In the death camps there was no discrimination by origin, tribe or opinion when they killed us all because we were Jewish. If we could all die together we must know the secret to live together in peace, unity and brotherhood. We owe our survival to their memory.”
Holocaust survivor Sigmund Rolat addressed the students saying: “We have all gathered here to remember. From all sides, we are called upon not to forget. But why should we remember at all?
If I had a choice I would prefer NOT to remember. Not to remember the Czestochowa Ghetto where my family and I, then a child, were imprisoned. Not to remember the killings of my father and mother, of my brother and family members, of my Polish nanny Elka who chose to remain in the ghetto because she loved a Jewish child – me. Not to remember the daily humiliation, the routine of murder, the hunger, the cold, and the numbing knowledge that we are powerless and alone. I would prefer not to have these memories – but I do not have the choice. Why then choose memory if you are not forced to?
I can think of four reasons.
The first is simple solidarity. If you choose my memories, this means that we together are no longer with them alone. Each time we reach out to the legacy of horror, we make a crack in the ghetto wall, a breach in the barbed wire. Not that we can tear them down – it is 70 years too late for that. Walls built with blood and death survive their physical downfall. They need to be pulled down day by day by remembering.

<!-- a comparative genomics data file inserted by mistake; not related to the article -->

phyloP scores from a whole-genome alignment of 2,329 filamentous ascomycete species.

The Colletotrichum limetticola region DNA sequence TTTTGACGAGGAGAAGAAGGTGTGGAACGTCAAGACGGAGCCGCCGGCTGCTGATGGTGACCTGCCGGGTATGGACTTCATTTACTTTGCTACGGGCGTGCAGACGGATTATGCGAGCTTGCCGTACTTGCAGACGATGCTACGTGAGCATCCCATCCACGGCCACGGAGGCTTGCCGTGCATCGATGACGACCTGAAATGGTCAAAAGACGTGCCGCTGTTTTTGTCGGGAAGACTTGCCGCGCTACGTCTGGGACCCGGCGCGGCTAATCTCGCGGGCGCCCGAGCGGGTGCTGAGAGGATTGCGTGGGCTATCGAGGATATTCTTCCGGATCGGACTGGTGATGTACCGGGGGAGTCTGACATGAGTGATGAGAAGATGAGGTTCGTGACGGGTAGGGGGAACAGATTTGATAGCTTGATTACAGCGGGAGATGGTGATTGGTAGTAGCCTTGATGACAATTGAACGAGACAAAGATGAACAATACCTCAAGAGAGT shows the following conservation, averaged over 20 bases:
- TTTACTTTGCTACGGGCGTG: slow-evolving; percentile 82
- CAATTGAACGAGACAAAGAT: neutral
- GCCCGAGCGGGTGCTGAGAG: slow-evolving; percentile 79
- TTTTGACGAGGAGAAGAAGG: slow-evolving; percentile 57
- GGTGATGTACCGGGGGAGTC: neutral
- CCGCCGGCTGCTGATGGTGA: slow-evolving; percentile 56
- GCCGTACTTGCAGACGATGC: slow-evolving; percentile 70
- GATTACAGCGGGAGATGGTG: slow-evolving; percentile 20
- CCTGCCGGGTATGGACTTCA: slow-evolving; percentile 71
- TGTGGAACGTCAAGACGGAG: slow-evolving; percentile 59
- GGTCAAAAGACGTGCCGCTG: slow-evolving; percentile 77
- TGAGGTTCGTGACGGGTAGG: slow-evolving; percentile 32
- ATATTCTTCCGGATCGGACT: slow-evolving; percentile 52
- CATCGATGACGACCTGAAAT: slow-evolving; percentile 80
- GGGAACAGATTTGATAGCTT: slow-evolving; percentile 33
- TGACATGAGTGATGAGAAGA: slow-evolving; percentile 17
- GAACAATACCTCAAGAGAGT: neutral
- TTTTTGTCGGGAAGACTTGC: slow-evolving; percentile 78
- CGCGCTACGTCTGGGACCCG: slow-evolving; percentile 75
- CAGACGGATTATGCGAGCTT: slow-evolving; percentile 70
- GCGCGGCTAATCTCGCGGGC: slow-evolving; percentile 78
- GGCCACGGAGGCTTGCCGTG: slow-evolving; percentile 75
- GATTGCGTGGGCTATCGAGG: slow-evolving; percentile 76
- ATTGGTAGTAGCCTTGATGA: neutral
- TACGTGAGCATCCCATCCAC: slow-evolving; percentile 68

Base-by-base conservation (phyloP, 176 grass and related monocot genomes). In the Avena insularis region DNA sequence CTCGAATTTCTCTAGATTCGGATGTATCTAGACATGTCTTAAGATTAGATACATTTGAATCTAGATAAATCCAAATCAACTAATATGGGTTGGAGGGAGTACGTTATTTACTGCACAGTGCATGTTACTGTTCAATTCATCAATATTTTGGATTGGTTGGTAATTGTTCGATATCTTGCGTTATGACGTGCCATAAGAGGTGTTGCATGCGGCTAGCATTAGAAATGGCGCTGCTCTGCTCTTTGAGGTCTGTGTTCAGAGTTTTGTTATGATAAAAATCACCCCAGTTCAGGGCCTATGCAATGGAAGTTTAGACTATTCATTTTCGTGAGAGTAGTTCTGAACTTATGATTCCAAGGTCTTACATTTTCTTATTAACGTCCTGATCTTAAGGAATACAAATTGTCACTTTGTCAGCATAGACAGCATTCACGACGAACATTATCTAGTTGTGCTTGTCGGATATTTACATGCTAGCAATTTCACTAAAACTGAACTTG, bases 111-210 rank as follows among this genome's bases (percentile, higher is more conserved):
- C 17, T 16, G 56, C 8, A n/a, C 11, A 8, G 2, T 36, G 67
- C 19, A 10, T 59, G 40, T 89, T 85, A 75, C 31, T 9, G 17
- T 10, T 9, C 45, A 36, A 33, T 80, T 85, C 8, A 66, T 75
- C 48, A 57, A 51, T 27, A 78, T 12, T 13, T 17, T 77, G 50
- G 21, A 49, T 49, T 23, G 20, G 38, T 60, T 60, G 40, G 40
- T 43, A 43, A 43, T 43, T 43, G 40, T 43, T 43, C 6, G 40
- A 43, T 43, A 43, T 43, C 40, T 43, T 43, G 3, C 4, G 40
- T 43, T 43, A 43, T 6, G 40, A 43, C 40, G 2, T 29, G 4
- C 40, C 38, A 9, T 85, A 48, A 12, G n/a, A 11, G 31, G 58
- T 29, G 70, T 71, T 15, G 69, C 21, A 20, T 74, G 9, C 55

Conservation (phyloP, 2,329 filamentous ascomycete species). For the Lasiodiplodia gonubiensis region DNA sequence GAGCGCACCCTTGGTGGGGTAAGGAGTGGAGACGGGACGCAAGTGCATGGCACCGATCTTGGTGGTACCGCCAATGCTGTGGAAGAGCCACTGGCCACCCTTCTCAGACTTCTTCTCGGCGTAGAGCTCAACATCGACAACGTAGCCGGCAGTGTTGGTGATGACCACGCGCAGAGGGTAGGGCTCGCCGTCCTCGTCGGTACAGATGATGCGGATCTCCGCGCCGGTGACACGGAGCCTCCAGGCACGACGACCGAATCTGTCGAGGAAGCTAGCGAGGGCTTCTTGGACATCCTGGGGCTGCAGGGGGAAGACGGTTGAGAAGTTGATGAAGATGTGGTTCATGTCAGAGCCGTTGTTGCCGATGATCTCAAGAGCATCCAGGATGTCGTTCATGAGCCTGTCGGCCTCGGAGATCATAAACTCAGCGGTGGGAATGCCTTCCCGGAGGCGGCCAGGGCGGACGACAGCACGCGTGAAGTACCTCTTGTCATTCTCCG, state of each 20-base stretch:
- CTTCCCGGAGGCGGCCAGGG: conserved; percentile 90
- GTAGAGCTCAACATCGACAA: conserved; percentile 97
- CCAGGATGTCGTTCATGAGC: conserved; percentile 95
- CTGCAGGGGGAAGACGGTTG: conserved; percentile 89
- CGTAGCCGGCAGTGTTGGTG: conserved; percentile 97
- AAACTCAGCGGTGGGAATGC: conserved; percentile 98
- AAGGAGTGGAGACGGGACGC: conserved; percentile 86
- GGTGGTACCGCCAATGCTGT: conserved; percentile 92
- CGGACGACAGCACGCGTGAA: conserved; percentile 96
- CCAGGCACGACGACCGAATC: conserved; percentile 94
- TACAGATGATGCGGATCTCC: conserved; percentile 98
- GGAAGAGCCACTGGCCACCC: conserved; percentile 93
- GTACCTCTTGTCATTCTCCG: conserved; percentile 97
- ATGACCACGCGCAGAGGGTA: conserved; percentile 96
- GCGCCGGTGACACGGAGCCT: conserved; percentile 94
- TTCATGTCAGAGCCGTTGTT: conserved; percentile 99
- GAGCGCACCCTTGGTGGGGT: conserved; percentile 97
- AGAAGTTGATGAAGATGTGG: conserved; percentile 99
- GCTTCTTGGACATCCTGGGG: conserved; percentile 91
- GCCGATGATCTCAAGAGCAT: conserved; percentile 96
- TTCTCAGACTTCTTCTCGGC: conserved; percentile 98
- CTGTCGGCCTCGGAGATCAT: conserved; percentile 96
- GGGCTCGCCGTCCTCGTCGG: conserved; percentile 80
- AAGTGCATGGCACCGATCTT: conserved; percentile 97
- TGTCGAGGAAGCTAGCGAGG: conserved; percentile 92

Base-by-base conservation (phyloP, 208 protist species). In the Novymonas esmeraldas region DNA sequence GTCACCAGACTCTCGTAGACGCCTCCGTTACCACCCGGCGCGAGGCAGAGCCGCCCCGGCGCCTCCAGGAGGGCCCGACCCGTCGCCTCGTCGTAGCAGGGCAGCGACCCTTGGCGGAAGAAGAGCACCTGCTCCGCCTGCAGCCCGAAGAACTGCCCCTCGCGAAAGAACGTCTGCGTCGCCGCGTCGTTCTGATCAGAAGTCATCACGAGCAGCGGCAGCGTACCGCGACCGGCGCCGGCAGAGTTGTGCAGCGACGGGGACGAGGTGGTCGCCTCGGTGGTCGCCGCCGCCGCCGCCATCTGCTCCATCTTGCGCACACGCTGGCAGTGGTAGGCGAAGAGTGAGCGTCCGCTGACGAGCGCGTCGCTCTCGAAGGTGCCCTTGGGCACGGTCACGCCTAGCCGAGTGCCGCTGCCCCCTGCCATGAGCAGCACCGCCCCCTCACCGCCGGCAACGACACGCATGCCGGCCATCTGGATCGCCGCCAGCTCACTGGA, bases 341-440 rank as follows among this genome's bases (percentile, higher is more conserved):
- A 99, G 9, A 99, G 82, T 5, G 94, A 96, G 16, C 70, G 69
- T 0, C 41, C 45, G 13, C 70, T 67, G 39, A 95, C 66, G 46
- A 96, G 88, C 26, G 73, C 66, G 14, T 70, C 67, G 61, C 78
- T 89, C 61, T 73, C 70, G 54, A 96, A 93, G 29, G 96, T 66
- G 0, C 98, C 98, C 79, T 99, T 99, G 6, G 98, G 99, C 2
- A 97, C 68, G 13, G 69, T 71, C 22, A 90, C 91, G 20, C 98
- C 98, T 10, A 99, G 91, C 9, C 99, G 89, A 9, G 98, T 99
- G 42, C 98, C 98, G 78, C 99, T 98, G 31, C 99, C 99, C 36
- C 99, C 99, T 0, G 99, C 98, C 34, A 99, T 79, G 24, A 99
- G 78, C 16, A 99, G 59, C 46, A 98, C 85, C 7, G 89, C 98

The second is simple decency. The Germans had managed not only to murder the six million: they murdered also the memories of them ever having existed. True, the great majority of those then killed would have passed away by now – even had there been no Shoah. But they would have lived on in the memories of their children and friends, in the record of the achievements and even failures of their lives. The Shoah eliminated all that as well. Your remembrance is their only chance.
The third reason is simple fear. It is an illusion to believe that Auschwitz can be forgotten simply because the right side won the war. Auschwitz remains with us forever always waiting to be realized again. Do not believe the magic incantation of “Never again”: it HAS happened again. Think of Bosnia, Sudan, Rwanda. In different ways, to different peoples – but it has. The Shoah remains unique in the sense it was unprecedented. But all genocides are tragic in their own ways, and remembering them is the first step to preventing their recurrence.
Remembering is, after all, the least we can do.
And so we stand here in solidarity, mourning and fear. Our unity is rooted not only in our Jewish peoplehood which we share with those whom we remember today. Their Jewishness was not incidental to their fate: it determined it. But our unity today encompasses all, Jews and non-Jews, who remember, grieve and mourn – and participate in our solidarity.
In a world in which once again there are places where it is not safe to be Jewish, today’s meeting assumes an added dimension. For Poland on whose occupied soil the Germans had placed the abomination of Auschwitz is today a place where it is safe to be a Jew. Poland now embraces its small but thriving Jewish community. Our history is cherished in the Polin Museum which has recently opened in Warsaw. And next to the Museum we shall build a monument to those Poles who – like my Elka – risked their lives to save Jews from the chimneys of Auschwitz. From the ghetto walls of Czestochowa. From the Abyss.
And our gratitude towards them is the fourth reason to remember. God bless you and your memories.”